Mahayana Thought Training – Turning Adverse Circumstances into the Path of Awakening: An Ideal Practice for Our Times

I recently heard the Buddhist story of Devala the Dark, who was being cursed by seven Bramhans, ‘but the more they cursed him, the more beautiful, good-looking, and inspiring he became…’

This reminded me of the Tibetan Buddhist Thought Training practice, called changing adverse circumstances into the path to enlightenment. One analogy they use is that of the Peacock in the Poison Grove. They say this mythological bird eats poison, and his plumage becomes brighter and even more beautiful. The more difficult things are, and the greater the need, the stronger these practices become. In some ways, this is the ideal practice for our times.

By Jason Espada

Old thangka depicted Tonglen, Giving and Taking meditation where you visualize “taking in” all the suffering of others, and breathing out blessings. Tonglen is an important compassion practice in Lojong Mind Training.

If we’re not going to be overwhelmed by the news of worsening conditions, of the pandemic, of racial injustice, or environmental destruction, we’re going to need a way of holding these difficult truths.

Most of the time we can go just so far with reports of oppression, or corruption, or our destruction of the natural world before we shut down in one way or another, but there is another way to be with what is tragic, or suffering or oppressive that is found in these precious Tibetan Buddhist Thought Training teachings.

 

 

Powerful motivation to respond skillfully

The essential principle of Thought Training is to meet all the most difficult conditions, such as those we are living with now, and to use them as powerful motivation to respond skillfully. Through this alchemy, the awareness of suffering itself becomes the remedy to suffering.

The Thought Training Teachings and practices are known as the expression of compassion, especially in difficult times. If we understand fully what is meant by compassion in Buddhism, then we can understand and effectively practice Thought Training.

From its inception, Buddhist teaching has always been about liberation from suffering. The central motivating principle then in Mahayana Buddhism is compassion and the dedication to bringing every single being to freedom and ease. It’s said that When we hear the cries of the world, we must be engaged…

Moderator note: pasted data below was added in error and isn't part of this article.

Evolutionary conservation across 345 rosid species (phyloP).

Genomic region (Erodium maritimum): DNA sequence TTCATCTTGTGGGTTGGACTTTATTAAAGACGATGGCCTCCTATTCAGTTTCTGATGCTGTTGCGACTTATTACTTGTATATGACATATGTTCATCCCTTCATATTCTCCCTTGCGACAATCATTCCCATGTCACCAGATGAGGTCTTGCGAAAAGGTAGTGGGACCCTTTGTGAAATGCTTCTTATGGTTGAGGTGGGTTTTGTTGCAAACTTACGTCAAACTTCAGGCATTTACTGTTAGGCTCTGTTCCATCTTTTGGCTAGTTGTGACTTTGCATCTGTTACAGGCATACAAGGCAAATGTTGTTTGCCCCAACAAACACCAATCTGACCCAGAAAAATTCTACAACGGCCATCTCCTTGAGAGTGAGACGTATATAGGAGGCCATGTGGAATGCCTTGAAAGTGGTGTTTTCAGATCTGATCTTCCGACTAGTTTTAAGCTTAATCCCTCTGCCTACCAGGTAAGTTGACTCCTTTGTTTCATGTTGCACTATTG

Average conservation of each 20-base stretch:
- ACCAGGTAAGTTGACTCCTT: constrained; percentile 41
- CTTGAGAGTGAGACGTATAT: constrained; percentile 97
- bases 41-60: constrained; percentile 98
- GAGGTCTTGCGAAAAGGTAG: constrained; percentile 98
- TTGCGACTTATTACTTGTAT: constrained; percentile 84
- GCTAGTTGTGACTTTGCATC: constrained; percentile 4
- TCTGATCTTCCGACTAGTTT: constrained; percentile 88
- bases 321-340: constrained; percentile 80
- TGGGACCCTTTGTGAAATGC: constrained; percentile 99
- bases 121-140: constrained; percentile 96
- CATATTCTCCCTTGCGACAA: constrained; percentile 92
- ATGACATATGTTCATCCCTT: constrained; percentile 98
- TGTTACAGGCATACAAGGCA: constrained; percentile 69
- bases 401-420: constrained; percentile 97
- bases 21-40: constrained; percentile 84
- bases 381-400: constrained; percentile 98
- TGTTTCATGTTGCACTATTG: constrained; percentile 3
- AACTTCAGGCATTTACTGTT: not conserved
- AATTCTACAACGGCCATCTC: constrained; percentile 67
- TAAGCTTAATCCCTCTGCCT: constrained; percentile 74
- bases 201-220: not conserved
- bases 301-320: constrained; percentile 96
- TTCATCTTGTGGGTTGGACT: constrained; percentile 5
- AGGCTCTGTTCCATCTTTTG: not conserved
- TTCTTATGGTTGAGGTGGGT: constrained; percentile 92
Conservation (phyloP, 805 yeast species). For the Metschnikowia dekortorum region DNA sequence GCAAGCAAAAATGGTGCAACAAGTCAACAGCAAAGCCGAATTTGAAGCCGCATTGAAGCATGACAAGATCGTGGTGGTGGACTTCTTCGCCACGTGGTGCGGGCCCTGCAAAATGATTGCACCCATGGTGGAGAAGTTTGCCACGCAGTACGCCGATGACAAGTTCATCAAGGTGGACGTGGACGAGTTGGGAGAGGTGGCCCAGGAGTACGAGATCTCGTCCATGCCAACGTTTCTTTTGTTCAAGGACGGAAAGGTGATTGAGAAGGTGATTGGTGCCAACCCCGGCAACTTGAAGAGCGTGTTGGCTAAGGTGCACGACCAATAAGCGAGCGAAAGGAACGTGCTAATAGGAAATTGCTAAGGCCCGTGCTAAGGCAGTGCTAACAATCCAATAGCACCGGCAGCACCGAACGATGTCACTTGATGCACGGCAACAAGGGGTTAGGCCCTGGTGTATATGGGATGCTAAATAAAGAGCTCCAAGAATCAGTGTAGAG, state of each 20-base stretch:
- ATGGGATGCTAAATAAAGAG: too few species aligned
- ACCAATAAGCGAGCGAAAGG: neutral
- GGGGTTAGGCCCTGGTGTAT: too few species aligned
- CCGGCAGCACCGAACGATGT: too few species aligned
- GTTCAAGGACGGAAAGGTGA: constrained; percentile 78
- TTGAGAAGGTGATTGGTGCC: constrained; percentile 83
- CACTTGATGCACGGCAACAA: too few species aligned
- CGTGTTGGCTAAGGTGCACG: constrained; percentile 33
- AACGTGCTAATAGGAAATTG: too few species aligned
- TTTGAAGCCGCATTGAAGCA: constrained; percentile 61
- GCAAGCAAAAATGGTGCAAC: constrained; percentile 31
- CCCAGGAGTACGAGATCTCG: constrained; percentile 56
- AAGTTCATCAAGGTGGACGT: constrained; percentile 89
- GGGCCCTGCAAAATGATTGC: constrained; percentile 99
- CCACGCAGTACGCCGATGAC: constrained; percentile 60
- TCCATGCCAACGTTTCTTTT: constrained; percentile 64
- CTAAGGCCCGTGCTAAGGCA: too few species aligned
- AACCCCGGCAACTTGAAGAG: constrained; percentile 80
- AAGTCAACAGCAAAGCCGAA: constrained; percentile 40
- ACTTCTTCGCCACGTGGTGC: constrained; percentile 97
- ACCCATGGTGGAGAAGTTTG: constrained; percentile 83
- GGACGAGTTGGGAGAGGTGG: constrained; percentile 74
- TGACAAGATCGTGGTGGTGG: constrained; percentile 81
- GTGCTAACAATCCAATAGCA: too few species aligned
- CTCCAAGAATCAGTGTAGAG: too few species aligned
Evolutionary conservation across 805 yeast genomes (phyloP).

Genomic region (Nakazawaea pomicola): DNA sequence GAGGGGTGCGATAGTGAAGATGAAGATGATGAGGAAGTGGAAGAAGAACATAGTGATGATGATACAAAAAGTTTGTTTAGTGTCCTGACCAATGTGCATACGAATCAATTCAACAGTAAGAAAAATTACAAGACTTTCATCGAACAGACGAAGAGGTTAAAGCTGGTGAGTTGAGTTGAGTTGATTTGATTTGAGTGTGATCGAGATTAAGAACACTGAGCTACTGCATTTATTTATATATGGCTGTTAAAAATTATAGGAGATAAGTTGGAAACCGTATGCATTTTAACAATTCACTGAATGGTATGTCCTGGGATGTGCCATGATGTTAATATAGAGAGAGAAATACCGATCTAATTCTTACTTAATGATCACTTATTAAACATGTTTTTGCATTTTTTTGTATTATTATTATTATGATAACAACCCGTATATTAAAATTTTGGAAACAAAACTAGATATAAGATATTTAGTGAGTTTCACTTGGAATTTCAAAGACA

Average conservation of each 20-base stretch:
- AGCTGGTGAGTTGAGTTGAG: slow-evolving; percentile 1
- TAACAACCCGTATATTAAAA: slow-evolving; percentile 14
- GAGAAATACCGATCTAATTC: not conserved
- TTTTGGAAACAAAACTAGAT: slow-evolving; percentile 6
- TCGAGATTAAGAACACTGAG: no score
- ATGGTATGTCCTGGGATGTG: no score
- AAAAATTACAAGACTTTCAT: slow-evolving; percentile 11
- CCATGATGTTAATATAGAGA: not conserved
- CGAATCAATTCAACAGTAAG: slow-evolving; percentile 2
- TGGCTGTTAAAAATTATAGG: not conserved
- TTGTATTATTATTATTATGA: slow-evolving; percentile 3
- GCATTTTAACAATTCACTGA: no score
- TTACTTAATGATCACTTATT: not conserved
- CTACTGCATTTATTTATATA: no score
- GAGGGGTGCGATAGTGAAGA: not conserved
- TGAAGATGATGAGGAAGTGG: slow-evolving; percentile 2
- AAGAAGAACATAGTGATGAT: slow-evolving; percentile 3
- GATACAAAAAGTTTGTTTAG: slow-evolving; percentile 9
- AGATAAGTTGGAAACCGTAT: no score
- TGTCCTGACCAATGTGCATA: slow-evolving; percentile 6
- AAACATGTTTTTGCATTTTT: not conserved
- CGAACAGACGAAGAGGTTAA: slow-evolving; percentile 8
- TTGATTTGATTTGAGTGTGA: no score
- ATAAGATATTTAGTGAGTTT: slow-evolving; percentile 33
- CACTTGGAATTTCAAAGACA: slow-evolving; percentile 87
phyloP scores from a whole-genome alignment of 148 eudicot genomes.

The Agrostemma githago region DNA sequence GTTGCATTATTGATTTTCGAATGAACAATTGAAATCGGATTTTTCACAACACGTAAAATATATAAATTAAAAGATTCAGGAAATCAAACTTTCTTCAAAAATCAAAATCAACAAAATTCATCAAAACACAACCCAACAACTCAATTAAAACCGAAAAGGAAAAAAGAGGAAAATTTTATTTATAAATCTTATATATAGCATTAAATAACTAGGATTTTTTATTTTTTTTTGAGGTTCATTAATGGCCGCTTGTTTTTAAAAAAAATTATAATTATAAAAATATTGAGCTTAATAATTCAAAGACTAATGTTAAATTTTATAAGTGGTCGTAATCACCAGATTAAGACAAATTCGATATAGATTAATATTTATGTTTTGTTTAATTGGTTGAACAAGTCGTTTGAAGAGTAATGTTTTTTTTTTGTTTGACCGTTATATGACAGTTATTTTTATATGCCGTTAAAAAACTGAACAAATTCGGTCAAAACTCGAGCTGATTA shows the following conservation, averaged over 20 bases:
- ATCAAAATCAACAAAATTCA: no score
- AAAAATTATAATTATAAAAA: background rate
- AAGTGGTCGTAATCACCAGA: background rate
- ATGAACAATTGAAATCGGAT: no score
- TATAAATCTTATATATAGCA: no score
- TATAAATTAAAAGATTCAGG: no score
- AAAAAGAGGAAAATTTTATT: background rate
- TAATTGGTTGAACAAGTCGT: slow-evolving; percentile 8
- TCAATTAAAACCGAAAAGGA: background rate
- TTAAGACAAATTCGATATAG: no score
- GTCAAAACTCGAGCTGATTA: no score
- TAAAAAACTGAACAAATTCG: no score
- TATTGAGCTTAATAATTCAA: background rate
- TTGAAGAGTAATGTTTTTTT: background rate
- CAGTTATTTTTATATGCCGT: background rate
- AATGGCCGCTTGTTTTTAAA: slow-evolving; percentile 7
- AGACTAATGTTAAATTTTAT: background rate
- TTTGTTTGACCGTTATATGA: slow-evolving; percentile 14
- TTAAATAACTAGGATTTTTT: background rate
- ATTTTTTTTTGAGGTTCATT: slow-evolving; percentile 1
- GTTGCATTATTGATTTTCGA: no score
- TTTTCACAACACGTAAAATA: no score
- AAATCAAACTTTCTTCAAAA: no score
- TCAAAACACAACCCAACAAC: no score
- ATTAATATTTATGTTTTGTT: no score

Compassion as we usually think of it here in the West in these times often has this soft quality to it. It can also feel like sadness. True compassion though is powerful, illuminating, and inspiring. It is the most powerful force we can harness to endure, to bear witness, and to solve problems on deeper levels than ever before. Compassion leads us to seek resolution, through insight, beyond the emotional reactions, and rising and falling of events.

In Buddhism, the understanding of how suffering can be brought to an end is essential. Without such wisdom, problems are potentially endless. Compassion is then essential food for the journey. It brings light and health, peace, and strength. 

 

 

The Assalayana Sutta doesn’t say what practice Devala was doing that caused him to become even more lovely and inspiring when attacked and insulted, but this is exactly the way that Thought Training works. The worse the conditions become, we can see, the more powerful this practice is. That is the secret of Thought Training. It becomes even more powerful in especially dangerous times such as the ones we are living through now, in 2020. 

At the end of one text on The Seven-Point Mind Training, called ‘The Great Path of Awakening’, there are a few additional verses that compare compassion in the most difficult times as being like a strong wind that makes a fire grow more and more. These very conditions can be a kind of fuel.

A Tonlen – Taking and Sending Poem

Again and again take to heart what others are going through

and let it become who you are, and what you aim to do

Uncover your hidden sources of strength, and ease,

and then give yourself away, today, 

the clean breath, the warmth of love…

With the way things are in our world right now, I imagine that if we could be strengthened by compassion it would be a very great thing. If we could change what would otherwise be oppressive conditions into a source of strength and courage and greater love and freedom, that would be wonderful, the best we could hope for, really. The more we take up these practices, the more everyone benefits.